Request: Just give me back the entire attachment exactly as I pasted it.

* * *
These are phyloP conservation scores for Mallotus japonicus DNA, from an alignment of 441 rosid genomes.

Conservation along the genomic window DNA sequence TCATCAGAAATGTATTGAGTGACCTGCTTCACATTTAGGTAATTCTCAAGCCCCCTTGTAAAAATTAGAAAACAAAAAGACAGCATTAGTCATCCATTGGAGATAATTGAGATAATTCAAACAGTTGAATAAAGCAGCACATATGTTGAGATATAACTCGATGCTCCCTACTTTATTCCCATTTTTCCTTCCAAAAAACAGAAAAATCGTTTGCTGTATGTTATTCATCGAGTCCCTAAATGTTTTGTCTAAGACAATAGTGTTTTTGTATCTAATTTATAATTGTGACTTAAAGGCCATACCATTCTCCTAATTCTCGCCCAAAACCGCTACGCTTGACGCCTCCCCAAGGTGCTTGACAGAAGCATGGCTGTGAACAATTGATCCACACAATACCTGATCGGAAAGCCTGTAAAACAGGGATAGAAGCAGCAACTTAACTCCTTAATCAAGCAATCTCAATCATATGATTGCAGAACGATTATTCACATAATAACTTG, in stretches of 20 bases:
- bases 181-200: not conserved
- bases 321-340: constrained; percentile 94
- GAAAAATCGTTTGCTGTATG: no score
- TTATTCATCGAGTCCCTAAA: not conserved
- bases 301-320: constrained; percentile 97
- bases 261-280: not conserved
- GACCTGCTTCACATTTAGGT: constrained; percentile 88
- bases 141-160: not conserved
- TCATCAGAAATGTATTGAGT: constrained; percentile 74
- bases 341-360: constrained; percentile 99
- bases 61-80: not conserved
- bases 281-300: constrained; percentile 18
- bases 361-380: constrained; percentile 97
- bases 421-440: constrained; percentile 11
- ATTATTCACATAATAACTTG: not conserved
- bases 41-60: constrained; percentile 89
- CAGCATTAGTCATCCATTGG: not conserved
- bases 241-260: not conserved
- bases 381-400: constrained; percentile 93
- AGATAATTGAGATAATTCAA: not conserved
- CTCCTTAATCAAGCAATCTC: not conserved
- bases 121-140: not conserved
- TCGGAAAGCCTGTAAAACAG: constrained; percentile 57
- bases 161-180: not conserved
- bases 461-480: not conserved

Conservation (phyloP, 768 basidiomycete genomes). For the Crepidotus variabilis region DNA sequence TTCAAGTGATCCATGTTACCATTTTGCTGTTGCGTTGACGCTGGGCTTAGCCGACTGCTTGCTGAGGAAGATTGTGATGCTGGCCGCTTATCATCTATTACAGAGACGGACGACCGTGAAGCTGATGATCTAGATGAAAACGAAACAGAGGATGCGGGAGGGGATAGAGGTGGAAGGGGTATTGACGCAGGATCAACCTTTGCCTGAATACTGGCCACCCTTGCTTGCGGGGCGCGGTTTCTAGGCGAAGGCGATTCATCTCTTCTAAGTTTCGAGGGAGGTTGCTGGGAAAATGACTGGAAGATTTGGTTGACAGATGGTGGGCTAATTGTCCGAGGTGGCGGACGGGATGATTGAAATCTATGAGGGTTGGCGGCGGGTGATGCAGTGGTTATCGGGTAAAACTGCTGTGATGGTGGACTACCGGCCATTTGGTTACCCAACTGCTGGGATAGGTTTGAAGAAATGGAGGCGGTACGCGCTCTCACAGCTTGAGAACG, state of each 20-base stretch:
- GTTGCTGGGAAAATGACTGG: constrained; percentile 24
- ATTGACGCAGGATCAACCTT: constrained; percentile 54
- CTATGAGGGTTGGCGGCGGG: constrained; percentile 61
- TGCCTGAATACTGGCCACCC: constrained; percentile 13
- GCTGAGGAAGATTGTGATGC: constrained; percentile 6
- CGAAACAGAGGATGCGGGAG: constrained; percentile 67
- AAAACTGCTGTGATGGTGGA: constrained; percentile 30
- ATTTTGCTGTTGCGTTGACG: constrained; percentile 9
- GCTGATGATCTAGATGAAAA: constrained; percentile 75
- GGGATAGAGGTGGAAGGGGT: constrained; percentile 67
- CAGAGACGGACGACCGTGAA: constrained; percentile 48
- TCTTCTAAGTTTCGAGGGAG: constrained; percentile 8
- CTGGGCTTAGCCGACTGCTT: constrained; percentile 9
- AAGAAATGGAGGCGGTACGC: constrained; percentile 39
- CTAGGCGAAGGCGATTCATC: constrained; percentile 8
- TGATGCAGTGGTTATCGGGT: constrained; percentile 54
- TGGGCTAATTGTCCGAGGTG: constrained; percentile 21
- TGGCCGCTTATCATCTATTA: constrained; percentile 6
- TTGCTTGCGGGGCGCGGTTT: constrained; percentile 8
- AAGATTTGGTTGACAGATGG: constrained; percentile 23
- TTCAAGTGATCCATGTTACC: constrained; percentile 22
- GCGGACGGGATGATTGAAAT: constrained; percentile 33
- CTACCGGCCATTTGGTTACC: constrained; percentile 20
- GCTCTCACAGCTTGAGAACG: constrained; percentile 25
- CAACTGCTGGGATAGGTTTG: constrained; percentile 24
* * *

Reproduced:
These are phyloP conservation scores for Mallotus japonicus DNA, from an alignment of 441 rosid genomes.

Conservation along the genomic window DNA sequence TCATCAGAAATGTATTGAGTGACCTGCTTCACATTTAGGTAATTCTCAAGCCCCCTTGTAAAAATTAGAAAACAAAAAGACAGCATTAGTCATCCATTGGAGATAATTGAGATAATTCAAACAGTTGAATAAAGCAGCACATATGTTGAGATATAACTCGATGCTCCCTACTTTATTCCCATTTTTCCTTCCAAAAAACAGAAAAATCGTTTGCTGTATGTTATTCATCGAGTCCCTAAATGTTTTGTCTAAGACAATAGTGTTTTTGTATCTAATTTATAATTGTGACTTAAAGGCCATACCATTCTCCTAATTCTCGCCCAAAACCGCTACGCTTGACGCCTCCCCAAGGTGCTTGACAGAAGCATGGCTGTGAACAATTGATCCACACAATACCTGATCGGAAAGCCTGTAAAACAGGGATAGAAGCAGCAACTTAACTCCTTAATCAAGCAATCTCAATCATATGATTGCAGAACGATTATTCACATAATAACTTG, in stretches of 20 bases:
- bases 181-200: not conserved
- bases 321-340: constrained; percentile 94
- GAAAAATCGTTTGCTGTATG: no score
- TTATTCATCGAGTCCCTAAA: not conserved
- bases 301-320: constrained; percentile 97
- bases 261-280: not conserved
- GACCTGCTTCACATTTAGGT: constrained; percentile 88
- bases 141-160: not conserved
- TCATCAGAAATGTATTGAGT: constrained; percentile 74
- bases 341-360: constrained; percentile 99
- bases 61-80: not conserved
- bases 281-300: constrained; percentile 18
- bases 361-380: constrained; percentile 97
- bases 421-440: constrained; percentile 11
- ATTATTCACATAATAACTTG: not conserved
- bases 41-60: constrained; percentile 89
- CAGCATTAGTCATCCATTGG: not conserved
- bases 241-260: not conserved
- bases 381-400: constrained; percentile 93
- AGATAATTGAGATAATTCAA: not conserved
- CTCCTTAATCAAGCAATCTC: not conserved
- bases 121-140: not conserved
- TCGGAAAGCCTGTAAAACAG: constrained; percentile 57
- bases 161-180: not conserved
- bases 461-480: not conserved

Conservation (phyloP, 768 basidiomycete genomes). For the Crepidotus variabilis region DNA sequence TTCAAGTGATCCATGTTACCATTTTGCTGTTGCGTTGACGCTGGGCTTAGCCGACTGCTTGCTGAGGAAGATTGTGATGCTGGCCGCTTATCATCTATTACAGAGACGGACGACCGTGAAGCTGATGATCTAGATGAAAACGAAACAGAGGATGCGGGAGGGGATAGAGGTGGAAGGGGTATTGACGCAGGATCAACCTTTGCCTGAATACTGGCCACCCTTGCTTGCGGGGCGCGGTTTCTAGGCGAAGGCGATTCATCTCTTCTAAGTTTCGAGGGAGGTTGCTGGGAAAATGACTGGAAGATTTGGTTGACAGATGGTGGGCTAATTGTCCGAGGTGGCGGACGGGATGATTGAAATCTATGAGGGTTGGCGGCGGGTGATGCAGTGGTTATCGGGTAAAACTGCTGTGATGGTGGACTACCGGCCATTTGGTTACCCAACTGCTGGGATAGGTTTGAAGAAATGGAGGCGGTACGCGCTCTCACAGCTTGAGAACG, state of each 20-base stretch:
- GTTGCTGGGAAAATGACTGG: constrained; percentile 24
- ATTGACGCAGGATCAACCTT: constrained; percentile 54
- CTATGAGGGTTGGCGGCGGG: constrained; percentile 61
- TGCCTGAATACTGGCCACCC: constrained; percentile 13
- GCTGAGGAAGATTGTGATGC: constrained; percentile 6
- CGAAACAGAGGATGCGGGAG: constrained; percentile 67
- AAAACTGCTGTGATGGTGGA: constrained; percentile 30
- ATTTTGCTGTTGCGTTGACG: constrained; percentile 9
- GCTGATGATCTAGATGAAAA: constrained; percentile 75
- GGGATAGAGGTGGAAGGGGT: constrained; percentile 67
- CAGAGACGGACGACCGTGAA: constrained; percentile 48
- TCTTCTAAGTTTCGAGGGAG: constrained; percentile 8
- CTGGGCTTAGCCGACTGCTT: constrained; percentile 9
- AAGAAATGGAGGCGGTACGC: constrained; percentile 39
- CTAGGCGAAGGCGATTCATC: constrained; percentile 8
- TGATGCAGTGGTTATCGGGT: constrained; percentile 54
- TGGGCTAATTGTCCGAGGTG: constrained; percentile 21
- TGGCCGCTTATCATCTATTA: constrained; percentile 6
- TTGCTTGCGGGGCGCGGTTT: constrained; percentile 8
- AAGATTTGGTTGACAGATGG: constrained; percentile 23
- TTCAAGTGATCCATGTTACC: constrained; percentile 22
- GCGGACGGGATGATTGAAAT: constrained; percentile 33
- CTACCGGCCATTTGGTTACC: constrained; percentile 20
- GCTCTCACAGCTTGAGAACG: constrained; percentile 25
- CAACTGCTGGGATAGGTTTG: constrained; percentile 24